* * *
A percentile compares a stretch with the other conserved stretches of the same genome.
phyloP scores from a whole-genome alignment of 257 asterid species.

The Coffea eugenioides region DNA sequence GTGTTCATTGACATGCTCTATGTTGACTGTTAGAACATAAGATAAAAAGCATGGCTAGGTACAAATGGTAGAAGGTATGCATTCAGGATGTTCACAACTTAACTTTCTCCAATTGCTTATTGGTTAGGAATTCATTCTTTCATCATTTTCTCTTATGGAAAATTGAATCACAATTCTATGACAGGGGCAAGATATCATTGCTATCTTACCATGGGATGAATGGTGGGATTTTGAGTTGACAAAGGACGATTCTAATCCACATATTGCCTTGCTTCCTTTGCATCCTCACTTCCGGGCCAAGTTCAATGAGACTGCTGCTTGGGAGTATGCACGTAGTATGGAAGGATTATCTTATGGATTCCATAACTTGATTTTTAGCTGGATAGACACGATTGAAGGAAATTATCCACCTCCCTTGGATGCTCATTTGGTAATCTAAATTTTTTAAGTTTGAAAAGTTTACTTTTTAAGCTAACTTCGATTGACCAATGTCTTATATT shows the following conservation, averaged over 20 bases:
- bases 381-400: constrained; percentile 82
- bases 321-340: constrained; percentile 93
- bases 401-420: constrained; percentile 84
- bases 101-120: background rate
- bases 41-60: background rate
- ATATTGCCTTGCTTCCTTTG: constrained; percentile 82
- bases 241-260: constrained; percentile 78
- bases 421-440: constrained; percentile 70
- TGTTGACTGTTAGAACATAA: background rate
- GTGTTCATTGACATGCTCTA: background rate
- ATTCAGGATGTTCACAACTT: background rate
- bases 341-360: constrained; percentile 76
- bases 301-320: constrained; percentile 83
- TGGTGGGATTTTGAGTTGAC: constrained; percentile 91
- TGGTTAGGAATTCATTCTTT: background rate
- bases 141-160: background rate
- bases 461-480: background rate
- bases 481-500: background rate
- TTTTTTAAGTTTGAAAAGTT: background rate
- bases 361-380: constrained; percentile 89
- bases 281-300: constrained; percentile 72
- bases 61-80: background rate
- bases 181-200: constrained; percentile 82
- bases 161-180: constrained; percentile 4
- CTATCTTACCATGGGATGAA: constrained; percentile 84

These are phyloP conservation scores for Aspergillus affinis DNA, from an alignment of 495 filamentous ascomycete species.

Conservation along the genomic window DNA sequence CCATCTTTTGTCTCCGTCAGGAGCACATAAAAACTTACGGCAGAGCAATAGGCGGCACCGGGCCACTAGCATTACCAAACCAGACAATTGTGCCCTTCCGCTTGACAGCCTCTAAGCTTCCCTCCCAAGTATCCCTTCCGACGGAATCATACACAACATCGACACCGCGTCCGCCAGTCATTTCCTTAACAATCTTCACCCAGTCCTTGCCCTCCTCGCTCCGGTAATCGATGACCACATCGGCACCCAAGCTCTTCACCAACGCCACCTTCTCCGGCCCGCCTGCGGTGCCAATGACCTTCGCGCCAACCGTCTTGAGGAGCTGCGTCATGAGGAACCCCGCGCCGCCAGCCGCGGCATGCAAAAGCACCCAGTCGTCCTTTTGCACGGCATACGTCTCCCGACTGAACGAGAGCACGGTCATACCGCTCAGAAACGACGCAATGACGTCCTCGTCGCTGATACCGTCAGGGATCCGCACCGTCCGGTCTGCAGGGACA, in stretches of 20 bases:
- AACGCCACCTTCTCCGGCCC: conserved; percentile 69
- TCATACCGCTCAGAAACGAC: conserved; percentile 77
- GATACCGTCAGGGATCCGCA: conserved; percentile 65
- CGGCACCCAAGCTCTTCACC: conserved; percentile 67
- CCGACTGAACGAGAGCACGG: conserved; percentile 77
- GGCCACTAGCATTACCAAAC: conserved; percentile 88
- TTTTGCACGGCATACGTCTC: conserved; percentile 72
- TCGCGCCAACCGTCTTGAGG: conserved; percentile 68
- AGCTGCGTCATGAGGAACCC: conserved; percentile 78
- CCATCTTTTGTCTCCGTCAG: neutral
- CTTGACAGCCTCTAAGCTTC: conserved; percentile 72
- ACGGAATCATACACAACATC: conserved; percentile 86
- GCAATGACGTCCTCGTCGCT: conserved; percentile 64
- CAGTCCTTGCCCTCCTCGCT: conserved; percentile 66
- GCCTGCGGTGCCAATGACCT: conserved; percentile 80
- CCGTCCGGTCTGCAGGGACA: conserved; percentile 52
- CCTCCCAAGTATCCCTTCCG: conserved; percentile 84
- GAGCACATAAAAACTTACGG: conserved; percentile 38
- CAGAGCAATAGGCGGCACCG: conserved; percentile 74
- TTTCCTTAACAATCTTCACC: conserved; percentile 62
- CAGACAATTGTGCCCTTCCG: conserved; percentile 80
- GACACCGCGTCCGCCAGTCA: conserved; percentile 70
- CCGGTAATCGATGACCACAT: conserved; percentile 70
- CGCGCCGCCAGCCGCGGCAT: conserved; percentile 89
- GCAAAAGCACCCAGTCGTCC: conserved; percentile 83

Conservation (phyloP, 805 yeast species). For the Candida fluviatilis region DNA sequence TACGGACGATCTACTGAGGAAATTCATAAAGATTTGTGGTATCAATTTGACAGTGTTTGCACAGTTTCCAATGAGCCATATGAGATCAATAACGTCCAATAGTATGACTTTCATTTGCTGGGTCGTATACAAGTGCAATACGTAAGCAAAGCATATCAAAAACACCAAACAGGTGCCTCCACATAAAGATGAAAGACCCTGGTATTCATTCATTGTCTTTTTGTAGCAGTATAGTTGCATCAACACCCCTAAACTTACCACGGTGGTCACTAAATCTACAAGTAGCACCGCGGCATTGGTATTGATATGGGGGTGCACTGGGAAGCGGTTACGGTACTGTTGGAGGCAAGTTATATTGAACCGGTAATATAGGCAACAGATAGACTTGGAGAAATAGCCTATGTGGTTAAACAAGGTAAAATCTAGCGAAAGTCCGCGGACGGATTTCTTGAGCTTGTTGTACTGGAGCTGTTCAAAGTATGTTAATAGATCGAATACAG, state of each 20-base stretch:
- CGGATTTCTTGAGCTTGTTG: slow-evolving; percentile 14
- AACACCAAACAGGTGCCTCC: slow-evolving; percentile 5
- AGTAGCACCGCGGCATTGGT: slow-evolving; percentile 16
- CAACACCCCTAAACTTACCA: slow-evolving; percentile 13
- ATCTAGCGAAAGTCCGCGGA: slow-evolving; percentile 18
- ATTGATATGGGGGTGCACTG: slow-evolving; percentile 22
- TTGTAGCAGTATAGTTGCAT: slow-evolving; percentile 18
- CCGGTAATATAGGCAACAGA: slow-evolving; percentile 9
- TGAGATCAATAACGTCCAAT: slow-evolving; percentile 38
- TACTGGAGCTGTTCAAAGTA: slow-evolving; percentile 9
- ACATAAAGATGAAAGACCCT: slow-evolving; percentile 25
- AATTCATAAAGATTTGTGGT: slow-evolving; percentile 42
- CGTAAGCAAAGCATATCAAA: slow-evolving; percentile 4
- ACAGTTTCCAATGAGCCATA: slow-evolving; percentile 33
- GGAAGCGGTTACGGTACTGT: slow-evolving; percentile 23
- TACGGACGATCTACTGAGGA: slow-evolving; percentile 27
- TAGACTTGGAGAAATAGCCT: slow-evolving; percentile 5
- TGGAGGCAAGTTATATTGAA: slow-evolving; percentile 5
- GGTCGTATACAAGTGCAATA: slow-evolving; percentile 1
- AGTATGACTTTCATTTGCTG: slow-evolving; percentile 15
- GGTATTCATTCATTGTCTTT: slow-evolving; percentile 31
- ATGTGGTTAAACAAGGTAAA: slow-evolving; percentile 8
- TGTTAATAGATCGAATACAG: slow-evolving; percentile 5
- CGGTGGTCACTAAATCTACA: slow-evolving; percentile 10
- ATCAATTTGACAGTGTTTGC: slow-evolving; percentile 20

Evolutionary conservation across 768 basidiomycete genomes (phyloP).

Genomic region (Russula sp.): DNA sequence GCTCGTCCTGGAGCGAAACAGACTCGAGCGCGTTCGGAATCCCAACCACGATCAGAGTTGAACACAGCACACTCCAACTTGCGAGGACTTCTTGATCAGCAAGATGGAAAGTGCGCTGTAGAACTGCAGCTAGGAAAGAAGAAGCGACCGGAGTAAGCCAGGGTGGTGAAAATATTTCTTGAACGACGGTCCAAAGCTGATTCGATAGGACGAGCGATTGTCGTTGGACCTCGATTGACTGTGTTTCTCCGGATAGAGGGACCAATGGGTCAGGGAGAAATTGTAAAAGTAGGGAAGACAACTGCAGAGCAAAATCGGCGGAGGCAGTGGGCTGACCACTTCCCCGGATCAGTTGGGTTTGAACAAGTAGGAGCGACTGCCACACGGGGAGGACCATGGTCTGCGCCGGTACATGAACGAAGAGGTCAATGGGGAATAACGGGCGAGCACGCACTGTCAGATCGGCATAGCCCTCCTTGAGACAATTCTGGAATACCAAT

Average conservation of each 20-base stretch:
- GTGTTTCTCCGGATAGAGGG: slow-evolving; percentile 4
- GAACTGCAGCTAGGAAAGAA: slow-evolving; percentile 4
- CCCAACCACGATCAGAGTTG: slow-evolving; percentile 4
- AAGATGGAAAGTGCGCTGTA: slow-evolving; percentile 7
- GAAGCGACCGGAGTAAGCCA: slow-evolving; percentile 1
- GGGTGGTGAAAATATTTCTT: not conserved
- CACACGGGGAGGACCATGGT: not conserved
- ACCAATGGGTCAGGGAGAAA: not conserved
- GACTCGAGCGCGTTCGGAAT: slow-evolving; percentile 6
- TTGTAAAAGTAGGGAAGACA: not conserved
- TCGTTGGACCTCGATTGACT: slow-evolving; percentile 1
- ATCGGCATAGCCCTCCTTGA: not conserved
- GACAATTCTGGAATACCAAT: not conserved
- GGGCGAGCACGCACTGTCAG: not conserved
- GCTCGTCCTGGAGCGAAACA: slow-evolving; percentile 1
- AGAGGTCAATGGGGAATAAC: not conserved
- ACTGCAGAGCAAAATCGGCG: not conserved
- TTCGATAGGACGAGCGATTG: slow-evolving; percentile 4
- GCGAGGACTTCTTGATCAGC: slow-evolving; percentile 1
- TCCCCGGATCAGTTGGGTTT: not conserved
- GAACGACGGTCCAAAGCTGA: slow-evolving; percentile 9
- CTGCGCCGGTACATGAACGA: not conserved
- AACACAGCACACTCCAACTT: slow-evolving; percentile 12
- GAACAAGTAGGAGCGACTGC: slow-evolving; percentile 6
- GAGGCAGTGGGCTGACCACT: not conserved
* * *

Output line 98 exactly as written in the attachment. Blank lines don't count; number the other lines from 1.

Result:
- GGGCGAGCACGCACTGTCAG: not conserved